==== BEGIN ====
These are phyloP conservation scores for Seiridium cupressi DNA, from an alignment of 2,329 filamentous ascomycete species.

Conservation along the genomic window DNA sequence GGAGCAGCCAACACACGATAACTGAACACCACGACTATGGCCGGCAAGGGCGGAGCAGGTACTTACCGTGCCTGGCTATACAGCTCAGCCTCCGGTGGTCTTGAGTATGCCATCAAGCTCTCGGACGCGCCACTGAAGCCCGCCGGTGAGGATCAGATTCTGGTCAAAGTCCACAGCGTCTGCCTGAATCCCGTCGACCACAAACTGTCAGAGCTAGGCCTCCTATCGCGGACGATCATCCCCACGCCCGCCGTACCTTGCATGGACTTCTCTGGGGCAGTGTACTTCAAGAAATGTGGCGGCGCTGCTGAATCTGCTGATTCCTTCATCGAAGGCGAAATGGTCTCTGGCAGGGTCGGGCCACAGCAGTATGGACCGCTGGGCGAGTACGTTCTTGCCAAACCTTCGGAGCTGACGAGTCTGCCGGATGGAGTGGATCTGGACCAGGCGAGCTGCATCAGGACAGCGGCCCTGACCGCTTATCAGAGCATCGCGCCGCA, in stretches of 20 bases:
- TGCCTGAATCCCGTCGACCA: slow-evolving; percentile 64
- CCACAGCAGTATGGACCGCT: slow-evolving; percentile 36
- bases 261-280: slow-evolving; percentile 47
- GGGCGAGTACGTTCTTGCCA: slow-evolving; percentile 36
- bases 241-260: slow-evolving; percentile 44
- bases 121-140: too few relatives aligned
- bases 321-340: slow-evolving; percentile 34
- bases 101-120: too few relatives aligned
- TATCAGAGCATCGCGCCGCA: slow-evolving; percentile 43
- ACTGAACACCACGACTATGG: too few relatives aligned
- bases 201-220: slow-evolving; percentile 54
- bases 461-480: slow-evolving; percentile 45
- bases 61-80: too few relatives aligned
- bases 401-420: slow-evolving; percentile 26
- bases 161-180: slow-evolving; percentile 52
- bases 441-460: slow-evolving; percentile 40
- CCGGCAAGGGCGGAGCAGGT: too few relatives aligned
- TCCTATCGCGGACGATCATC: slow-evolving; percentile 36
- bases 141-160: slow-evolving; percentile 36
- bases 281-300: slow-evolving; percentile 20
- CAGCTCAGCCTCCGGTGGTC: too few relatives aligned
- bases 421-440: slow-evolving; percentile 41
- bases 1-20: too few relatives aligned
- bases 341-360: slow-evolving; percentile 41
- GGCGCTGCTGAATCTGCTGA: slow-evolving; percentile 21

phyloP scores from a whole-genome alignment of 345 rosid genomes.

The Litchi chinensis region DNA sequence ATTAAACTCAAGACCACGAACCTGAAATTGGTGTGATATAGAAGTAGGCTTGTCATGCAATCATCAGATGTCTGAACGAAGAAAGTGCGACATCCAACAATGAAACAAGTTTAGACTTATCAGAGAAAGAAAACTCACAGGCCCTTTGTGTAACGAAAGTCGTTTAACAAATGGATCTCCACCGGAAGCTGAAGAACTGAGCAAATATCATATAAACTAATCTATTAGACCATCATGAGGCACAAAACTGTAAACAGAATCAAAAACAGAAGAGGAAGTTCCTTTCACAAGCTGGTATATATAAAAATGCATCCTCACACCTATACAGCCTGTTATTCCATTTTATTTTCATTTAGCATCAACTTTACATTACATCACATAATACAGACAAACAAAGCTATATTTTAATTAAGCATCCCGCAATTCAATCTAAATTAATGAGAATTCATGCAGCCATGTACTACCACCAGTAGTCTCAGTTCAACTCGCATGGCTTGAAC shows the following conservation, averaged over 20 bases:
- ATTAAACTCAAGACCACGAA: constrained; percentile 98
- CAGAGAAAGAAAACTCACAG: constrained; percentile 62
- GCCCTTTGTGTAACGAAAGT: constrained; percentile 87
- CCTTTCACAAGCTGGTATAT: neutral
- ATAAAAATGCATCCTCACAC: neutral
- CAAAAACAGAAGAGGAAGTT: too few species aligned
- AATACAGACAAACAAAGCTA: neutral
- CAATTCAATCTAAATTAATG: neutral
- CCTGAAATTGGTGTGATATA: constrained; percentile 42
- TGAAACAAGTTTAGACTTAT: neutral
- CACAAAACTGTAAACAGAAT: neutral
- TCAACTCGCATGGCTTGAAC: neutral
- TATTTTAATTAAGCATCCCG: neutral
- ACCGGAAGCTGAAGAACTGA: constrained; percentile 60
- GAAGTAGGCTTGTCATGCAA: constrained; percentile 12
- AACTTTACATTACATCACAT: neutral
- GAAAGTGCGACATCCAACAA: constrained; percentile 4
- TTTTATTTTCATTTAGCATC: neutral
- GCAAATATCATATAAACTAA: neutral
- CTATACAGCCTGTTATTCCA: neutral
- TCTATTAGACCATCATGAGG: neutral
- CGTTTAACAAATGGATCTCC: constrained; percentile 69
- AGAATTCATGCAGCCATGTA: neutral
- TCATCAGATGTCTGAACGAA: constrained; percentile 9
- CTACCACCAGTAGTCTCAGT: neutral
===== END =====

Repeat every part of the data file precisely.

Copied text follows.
These are phyloP conservation scores for Seiridium cupressi DNA, from an alignment of 2,329 filamentous ascomycete species.

Conservation along the genomic window DNA sequence GGAGCAGCCAACACACGATAACTGAACACCACGACTATGGCCGGCAAGGGCGGAGCAGGTACTTACCGTGCCTGGCTATACAGCTCAGCCTCCGGTGGTCTTGAGTATGCCATCAAGCTCTCGGACGCGCCACTGAAGCCCGCCGGTGAGGATCAGATTCTGGTCAAAGTCCACAGCGTCTGCCTGAATCCCGTCGACCACAAACTGTCAGAGCTAGGCCTCCTATCGCGGACGATCATCCCCACGCCCGCCGTACCTTGCATGGACTTCTCTGGGGCAGTGTACTTCAAGAAATGTGGCGGCGCTGCTGAATCTGCTGATTCCTTCATCGAAGGCGAAATGGTCTCTGGCAGGGTCGGGCCACAGCAGTATGGACCGCTGGGCGAGTACGTTCTTGCCAAACCTTCGGAGCTGACGAGTCTGCCGGATGGAGTGGATCTGGACCAGGCGAGCTGCATCAGGACAGCGGCCCTGACCGCTTATCAGAGCATCGCGCCGCA, in stretches of 20 bases:
- TGCCTGAATCCCGTCGACCA: slow-evolving; percentile 64
- CCACAGCAGTATGGACCGCT: slow-evolving; percentile 36
- bases 261-280: slow-evolving; percentile 47
- GGGCGAGTACGTTCTTGCCA: slow-evolving; percentile 36
- bases 241-260: slow-evolving; percentile 44
- bases 121-140: too few relatives aligned
- bases 321-340: slow-evolving; percentile 34
- bases 101-120: too few relatives aligned
- TATCAGAGCATCGCGCCGCA: slow-evolving; percentile 43
- ACTGAACACCACGACTATGG: too few relatives aligned
- bases 201-220: slow-evolving; percentile 54
- bases 461-480: slow-evolving; percentile 45
- bases 61-80: too few relatives aligned
- bases 401-420: slow-evolving; percentile 26
- bases 161-180: slow-evolving; percentile 52
- bases 441-460: slow-evolving; percentile 40
- CCGGCAAGGGCGGAGCAGGT: too few relatives aligned
- TCCTATCGCGGACGATCATC: slow-evolving; percentile 36
- bases 141-160: slow-evolving; percentile 36
- bases 281-300: slow-evolving; percentile 20
- CAGCTCAGCCTCCGGTGGTC: too few relatives aligned
- bases 421-440: slow-evolving; percentile 41
- bases 1-20: too few relatives aligned
- bases 341-360: slow-evolving; percentile 41
- GGCGCTGCTGAATCTGCTGA: slow-evolving; percentile 21

phyloP scores from a whole-genome alignment of 345 rosid genomes.

The Litchi chinensis region DNA sequence ATTAAACTCAAGACCACGAACCTGAAATTGGTGTGATATAGAAGTAGGCTTGTCATGCAATCATCAGATGTCTGAACGAAGAAAGTGCGACATCCAACAATGAAACAAGTTTAGACTTATCAGAGAAAGAAAACTCACAGGCCCTTTGTGTAACGAAAGTCGTTTAACAAATGGATCTCCACCGGAAGCTGAAGAACTGAGCAAATATCATATAAACTAATCTATTAGACCATCATGAGGCACAAAACTGTAAACAGAATCAAAAACAGAAGAGGAAGTTCCTTTCACAAGCTGGTATATATAAAAATGCATCCTCACACCTATACAGCCTGTTATTCCATTTTATTTTCATTTAGCATCAACTTTACATTACATCACATAATACAGACAAACAAAGCTATATTTTAATTAAGCATCCCGCAATTCAATCTAAATTAATGAGAATTCATGCAGCCATGTACTACCACCAGTAGTCTCAGTTCAACTCGCATGGCTTGAAC shows the following conservation, averaged over 20 bases:
- ATTAAACTCAAGACCACGAA: constrained; percentile 98
- CAGAGAAAGAAAACTCACAG: constrained; percentile 62
- GCCCTTTGTGTAACGAAAGT: constrained; percentile 87
- CCTTTCACAAGCTGGTATAT: neutral
- ATAAAAATGCATCCTCACAC: neutral
- CAAAAACAGAAGAGGAAGTT: too few species aligned
- AATACAGACAAACAAAGCTA: neutral
- CAATTCAATCTAAATTAATG: neutral
- CCTGAAATTGGTGTGATATA: constrained; percentile 42
- TGAAACAAGTTTAGACTTAT: neutral
- CACAAAACTGTAAACAGAAT: neutral
- TCAACTCGCATGGCTTGAAC: neutral
- TATTTTAATTAAGCATCCCG: neutral
- ACCGGAAGCTGAAGAACTGA: constrained; percentile 60
- GAAGTAGGCTTGTCATGCAA: constrained; percentile 12
- AACTTTACATTACATCACAT: neutral
- GAAAGTGCGACATCCAACAA: constrained; percentile 4
- TTTTATTTTCATTTAGCATC: neutral
- GCAAATATCATATAAACTAA: neutral
- CTATACAGCCTGTTATTCCA: neutral
- TCTATTAGACCATCATGAGG: neutral
- CGTTTAACAAATGGATCTCC: constrained; percentile 69
- AGAATTCATGCAGCCATGTA: neutral
- TCATCAGATGTCTGAACGAA: constrained; percentile 9
- CTACCACCAGTAGTCTCAGT: neutral